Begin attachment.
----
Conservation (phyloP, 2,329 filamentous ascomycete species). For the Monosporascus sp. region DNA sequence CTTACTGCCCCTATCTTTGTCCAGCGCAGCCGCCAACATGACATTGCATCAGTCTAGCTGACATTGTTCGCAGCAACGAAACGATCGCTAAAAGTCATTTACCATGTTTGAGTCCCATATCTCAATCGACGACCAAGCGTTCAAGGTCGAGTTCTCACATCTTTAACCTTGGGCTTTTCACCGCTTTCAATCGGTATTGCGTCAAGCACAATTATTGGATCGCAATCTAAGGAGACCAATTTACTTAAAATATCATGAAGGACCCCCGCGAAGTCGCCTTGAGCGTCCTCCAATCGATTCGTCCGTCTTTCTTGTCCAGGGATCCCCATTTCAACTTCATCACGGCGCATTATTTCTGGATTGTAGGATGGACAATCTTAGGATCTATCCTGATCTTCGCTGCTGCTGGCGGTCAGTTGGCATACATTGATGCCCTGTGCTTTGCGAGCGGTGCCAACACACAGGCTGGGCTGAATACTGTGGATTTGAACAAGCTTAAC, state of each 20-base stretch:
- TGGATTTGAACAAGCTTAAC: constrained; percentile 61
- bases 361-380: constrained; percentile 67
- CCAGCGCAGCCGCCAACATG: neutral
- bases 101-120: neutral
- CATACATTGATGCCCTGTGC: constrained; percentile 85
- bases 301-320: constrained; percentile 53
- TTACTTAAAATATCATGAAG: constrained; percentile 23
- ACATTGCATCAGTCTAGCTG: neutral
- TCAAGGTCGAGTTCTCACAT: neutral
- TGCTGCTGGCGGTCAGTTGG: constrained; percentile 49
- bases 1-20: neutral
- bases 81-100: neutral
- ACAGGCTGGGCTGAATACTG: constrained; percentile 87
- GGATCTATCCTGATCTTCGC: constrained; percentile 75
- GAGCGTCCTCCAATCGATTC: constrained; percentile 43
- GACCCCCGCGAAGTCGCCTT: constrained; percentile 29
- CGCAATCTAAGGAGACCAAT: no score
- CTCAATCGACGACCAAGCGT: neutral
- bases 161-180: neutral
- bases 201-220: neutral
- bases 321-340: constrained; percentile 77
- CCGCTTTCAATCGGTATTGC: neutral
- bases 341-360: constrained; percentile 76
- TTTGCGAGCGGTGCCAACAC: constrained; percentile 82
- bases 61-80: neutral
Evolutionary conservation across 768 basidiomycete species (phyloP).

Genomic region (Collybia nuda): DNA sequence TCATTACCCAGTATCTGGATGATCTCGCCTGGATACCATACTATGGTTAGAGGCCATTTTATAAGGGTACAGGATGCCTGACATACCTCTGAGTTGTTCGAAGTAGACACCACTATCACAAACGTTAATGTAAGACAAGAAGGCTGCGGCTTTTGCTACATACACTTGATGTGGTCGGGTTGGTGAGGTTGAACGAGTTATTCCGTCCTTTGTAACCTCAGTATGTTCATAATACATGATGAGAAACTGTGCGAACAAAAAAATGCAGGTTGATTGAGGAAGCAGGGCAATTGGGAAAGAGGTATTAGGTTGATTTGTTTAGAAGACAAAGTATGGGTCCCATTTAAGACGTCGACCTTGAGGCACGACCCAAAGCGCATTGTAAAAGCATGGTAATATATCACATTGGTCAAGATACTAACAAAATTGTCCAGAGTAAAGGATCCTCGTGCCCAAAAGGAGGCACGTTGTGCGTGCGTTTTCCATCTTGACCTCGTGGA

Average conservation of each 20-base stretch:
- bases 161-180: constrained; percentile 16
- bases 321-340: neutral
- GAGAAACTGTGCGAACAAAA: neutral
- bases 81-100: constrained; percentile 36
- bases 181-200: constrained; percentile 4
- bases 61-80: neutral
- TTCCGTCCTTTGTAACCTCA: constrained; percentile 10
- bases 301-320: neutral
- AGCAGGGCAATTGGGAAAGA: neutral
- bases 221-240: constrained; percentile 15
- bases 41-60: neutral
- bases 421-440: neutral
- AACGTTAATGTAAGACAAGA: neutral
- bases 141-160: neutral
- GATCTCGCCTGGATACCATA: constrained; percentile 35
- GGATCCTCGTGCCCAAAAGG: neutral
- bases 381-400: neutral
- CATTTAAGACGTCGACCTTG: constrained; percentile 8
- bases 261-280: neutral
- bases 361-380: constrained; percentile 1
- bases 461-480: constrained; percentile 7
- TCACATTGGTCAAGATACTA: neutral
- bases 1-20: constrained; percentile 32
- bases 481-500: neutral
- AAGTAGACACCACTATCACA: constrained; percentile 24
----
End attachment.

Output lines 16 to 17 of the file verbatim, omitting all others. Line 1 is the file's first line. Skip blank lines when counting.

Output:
- GAGCGTCCTCCAATCGATTC: constrained; percentile 43
- GACCCCCGCGAAGTCGCCTT: constrained; percentile 29